• Continue to keep the camera still on a pad on a firm work surface with its lens opening up,
  • Wet the Sensor Swab Ultra with about 6 drops of Eclipse to thoroughly wet its edge but not oversaturate it.
  • Starting at one of the long ends of the sensor, smoothly and firmly drag the swab across the sensor.
  • At the end of the sensor, tip the swab in the opposite direction and smoothly and firmly drag its clean side to the end of the sensor where you started. Lift it off the sensor and discard it.
  • Repeat the process until the entire sensor is clean. It will take at least two swabbings for total sensor cleaning.
After wet cleaning, use the Loupe to examine the sensor. If there are some dirty areas missed on the sensor, or in the unlikely chance you detect a film on the sensor, reswab the sensor until clean. Once the sensor is clean, for DSLRs, release the mirror from its locked position and reattach your lens. For MILCs reattach your lens.

With careful, deliberate use of these cleaning methods your sensor should continue to capture images at peak performance for years to come.

(Disclaimer: Well the attorneys want to make sure you understand that while these tools and methodology work great for most camera sensors, they may not be the best solution your particular sensor according to its manufacturer, type, material composition, coatings, etc. Photographers should always consult with their camera's manufacturer to ensure the tools and methodology discussed here will be safe for their sensor before cleaning any sensor. NSL Photography, this blog nor the author warrant the use of the tools and methodology discussed here or will accept any liability for their use.)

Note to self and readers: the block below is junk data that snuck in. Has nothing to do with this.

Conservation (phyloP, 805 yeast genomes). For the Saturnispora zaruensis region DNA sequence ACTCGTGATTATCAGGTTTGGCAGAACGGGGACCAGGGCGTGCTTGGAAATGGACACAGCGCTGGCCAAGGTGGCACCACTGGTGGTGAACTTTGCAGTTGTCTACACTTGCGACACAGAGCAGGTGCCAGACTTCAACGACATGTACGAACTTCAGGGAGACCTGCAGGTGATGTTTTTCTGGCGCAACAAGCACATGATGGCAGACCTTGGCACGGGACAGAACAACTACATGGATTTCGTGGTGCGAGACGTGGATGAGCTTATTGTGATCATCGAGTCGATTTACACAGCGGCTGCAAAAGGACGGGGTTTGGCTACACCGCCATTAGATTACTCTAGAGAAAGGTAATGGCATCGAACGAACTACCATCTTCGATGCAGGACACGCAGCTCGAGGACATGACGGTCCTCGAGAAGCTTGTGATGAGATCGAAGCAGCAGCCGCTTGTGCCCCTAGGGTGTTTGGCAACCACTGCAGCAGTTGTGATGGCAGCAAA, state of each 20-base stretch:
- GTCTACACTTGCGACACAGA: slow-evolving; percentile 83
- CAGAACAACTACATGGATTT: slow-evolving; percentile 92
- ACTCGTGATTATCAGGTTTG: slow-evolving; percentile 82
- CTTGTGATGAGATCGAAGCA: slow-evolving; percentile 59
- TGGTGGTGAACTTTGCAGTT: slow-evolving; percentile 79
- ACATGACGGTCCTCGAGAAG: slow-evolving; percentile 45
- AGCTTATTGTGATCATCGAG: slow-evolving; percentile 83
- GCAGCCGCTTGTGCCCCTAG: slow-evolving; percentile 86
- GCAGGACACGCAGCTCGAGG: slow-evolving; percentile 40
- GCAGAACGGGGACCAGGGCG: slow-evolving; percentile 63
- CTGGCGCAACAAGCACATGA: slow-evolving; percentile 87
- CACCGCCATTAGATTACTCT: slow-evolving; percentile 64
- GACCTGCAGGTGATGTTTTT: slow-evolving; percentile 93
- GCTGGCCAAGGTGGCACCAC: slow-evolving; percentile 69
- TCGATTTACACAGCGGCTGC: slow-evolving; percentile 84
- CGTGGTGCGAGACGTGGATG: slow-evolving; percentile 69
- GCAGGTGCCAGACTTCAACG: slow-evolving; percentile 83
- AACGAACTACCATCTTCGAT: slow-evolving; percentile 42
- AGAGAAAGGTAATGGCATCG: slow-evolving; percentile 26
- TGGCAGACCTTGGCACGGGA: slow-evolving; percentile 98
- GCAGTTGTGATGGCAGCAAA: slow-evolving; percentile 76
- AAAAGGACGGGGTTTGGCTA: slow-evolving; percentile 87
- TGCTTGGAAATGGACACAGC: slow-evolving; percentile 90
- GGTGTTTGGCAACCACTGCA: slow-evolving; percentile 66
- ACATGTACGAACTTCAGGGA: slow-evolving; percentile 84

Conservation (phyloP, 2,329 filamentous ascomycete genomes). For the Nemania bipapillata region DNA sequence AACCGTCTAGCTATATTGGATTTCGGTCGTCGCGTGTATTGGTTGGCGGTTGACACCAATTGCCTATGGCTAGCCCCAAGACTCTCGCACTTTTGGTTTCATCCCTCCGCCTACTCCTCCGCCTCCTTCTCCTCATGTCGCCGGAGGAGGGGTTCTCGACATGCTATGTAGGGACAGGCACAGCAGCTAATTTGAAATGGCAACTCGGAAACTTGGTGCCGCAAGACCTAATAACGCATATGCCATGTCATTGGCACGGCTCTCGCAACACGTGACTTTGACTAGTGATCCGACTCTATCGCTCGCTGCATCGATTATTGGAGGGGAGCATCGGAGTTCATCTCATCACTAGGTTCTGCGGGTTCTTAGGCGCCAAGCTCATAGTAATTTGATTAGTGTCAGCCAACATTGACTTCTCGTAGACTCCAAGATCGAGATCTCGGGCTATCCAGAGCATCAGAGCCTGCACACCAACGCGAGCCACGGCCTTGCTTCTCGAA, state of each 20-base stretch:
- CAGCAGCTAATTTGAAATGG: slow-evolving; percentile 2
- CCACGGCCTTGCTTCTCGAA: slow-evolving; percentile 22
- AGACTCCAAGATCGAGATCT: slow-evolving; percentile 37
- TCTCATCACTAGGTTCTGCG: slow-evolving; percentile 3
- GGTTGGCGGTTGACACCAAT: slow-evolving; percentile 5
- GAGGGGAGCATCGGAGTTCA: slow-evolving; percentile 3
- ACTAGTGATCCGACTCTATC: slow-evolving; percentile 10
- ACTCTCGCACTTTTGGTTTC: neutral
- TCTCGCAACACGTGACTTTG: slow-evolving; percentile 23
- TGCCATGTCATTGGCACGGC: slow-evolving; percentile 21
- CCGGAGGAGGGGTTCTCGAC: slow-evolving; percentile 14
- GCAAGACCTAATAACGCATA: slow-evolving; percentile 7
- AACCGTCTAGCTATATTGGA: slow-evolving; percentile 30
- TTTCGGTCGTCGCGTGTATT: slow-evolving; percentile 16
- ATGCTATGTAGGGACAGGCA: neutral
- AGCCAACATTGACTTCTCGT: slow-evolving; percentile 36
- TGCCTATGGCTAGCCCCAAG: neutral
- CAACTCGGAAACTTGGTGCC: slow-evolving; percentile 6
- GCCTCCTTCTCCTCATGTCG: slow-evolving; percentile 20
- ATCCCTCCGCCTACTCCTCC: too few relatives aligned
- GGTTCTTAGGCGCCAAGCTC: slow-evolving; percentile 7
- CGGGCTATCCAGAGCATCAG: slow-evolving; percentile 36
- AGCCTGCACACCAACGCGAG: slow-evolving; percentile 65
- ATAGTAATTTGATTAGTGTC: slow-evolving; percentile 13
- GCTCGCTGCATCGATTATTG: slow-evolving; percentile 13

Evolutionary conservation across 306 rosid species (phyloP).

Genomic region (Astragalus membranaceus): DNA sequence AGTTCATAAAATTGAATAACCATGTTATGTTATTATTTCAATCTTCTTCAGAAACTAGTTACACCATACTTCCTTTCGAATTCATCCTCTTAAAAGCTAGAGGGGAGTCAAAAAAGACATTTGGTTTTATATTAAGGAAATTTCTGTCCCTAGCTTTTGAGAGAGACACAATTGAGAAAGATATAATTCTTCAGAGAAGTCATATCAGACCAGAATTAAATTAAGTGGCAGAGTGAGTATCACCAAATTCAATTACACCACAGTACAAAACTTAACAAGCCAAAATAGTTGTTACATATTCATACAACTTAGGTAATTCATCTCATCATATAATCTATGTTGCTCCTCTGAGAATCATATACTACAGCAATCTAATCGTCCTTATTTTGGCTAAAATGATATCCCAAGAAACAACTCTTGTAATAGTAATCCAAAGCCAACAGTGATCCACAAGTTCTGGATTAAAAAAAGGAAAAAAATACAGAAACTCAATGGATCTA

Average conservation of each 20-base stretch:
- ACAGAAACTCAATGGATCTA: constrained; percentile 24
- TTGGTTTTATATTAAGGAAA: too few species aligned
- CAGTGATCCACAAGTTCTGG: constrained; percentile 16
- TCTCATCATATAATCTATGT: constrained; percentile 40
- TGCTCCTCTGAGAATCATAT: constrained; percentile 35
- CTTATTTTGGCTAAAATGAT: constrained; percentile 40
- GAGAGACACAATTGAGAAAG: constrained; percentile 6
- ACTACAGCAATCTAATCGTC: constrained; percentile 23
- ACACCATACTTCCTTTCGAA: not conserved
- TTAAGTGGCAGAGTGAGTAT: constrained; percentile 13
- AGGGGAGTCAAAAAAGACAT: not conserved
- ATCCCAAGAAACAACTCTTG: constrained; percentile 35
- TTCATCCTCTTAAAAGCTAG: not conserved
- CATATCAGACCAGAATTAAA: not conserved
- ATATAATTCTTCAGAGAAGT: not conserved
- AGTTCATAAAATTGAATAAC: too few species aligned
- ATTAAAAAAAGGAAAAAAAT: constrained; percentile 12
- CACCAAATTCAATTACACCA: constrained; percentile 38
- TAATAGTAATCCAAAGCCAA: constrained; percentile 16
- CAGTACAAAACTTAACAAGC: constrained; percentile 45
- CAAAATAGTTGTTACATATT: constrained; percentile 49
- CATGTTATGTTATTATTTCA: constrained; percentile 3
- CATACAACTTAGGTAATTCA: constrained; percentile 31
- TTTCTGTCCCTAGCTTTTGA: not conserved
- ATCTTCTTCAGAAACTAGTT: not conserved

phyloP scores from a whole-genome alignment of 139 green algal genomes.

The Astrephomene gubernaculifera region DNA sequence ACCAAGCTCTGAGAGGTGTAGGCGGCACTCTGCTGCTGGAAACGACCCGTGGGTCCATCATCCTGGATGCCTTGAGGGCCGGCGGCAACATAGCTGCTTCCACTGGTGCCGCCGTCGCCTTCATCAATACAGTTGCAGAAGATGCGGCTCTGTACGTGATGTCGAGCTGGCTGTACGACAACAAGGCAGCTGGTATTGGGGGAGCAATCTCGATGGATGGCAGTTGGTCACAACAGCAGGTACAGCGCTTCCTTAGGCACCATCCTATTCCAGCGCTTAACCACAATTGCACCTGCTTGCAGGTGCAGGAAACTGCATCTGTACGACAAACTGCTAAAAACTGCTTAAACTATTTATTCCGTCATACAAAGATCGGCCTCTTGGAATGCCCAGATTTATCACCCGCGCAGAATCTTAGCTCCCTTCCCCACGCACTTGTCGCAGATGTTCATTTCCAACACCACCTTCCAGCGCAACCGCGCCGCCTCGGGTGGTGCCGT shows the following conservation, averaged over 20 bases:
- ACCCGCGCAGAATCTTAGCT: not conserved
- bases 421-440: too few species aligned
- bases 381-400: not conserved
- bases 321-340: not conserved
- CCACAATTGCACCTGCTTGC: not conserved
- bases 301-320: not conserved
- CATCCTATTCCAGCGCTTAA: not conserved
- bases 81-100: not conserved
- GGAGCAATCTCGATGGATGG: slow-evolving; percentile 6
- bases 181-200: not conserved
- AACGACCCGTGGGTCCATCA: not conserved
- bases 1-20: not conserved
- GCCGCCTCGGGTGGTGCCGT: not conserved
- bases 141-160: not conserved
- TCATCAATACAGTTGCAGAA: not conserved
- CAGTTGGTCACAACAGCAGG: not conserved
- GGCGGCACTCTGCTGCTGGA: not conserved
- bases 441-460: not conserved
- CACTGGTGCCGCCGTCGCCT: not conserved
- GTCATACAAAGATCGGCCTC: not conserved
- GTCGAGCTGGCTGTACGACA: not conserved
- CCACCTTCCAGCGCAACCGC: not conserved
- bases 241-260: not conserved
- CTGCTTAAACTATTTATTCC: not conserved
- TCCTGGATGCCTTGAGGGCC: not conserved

Jane - Miami said...

I'm book marking this article. It's the best one on sensor cleaning I've seen. I'm going to purchase a gel stick too, the one specifically for my Sony mirrorless. I didn't know a safe one existed.

Jim-Phila said...

Great tip on the Eyelead. I've been using another gel stick and I keep having to press it into shape to get it to work. I've just ordered an Eyelead at Amazon and see how it goes. Thanks.

Bruce-Chicago said...

I guess I'm old fashioned. I'm still using pecpads. Is there any real reason to switch. I've been using them for a long time but I just got the new Nikon z7.

Ned S. Levi said...

Photographic Solutions have long warned photographers not to use PecPads to clean digital camera sensors. They can scratch the coatings used on digital camera sensors.

You should discontinue their use immediately. Apparently many of the newer camera sensors are even more susceptible to scratching from PecPads than prior ones.

I strongly suggest throwing out your PecPads and going with Sensor Swab Ultras immediately.

Buzz-Houston said...

So, that's a pretty big disclaimer Ned. What's the story with that?

Ned S. Levi said...

Hi Buzz.

I've tested these tools and methods on many camera, but I certainly haven't tested them on every camera. Subtle differences in sensors can make a big difference in cleaning.

Take for example the problems some Sony camera users had with the original Eyelead Gel Stick. Eyelead had to come up with a gel stick specific to Sony camera sensors.

I've not had any trouble cleaning my own cameras with these products and methodology, but there may be an existing camera or future one that could have trouble.

Hence the disclaimer. I really meant it when I said photographers should check with their camera manufacturer about cleaning their sensor.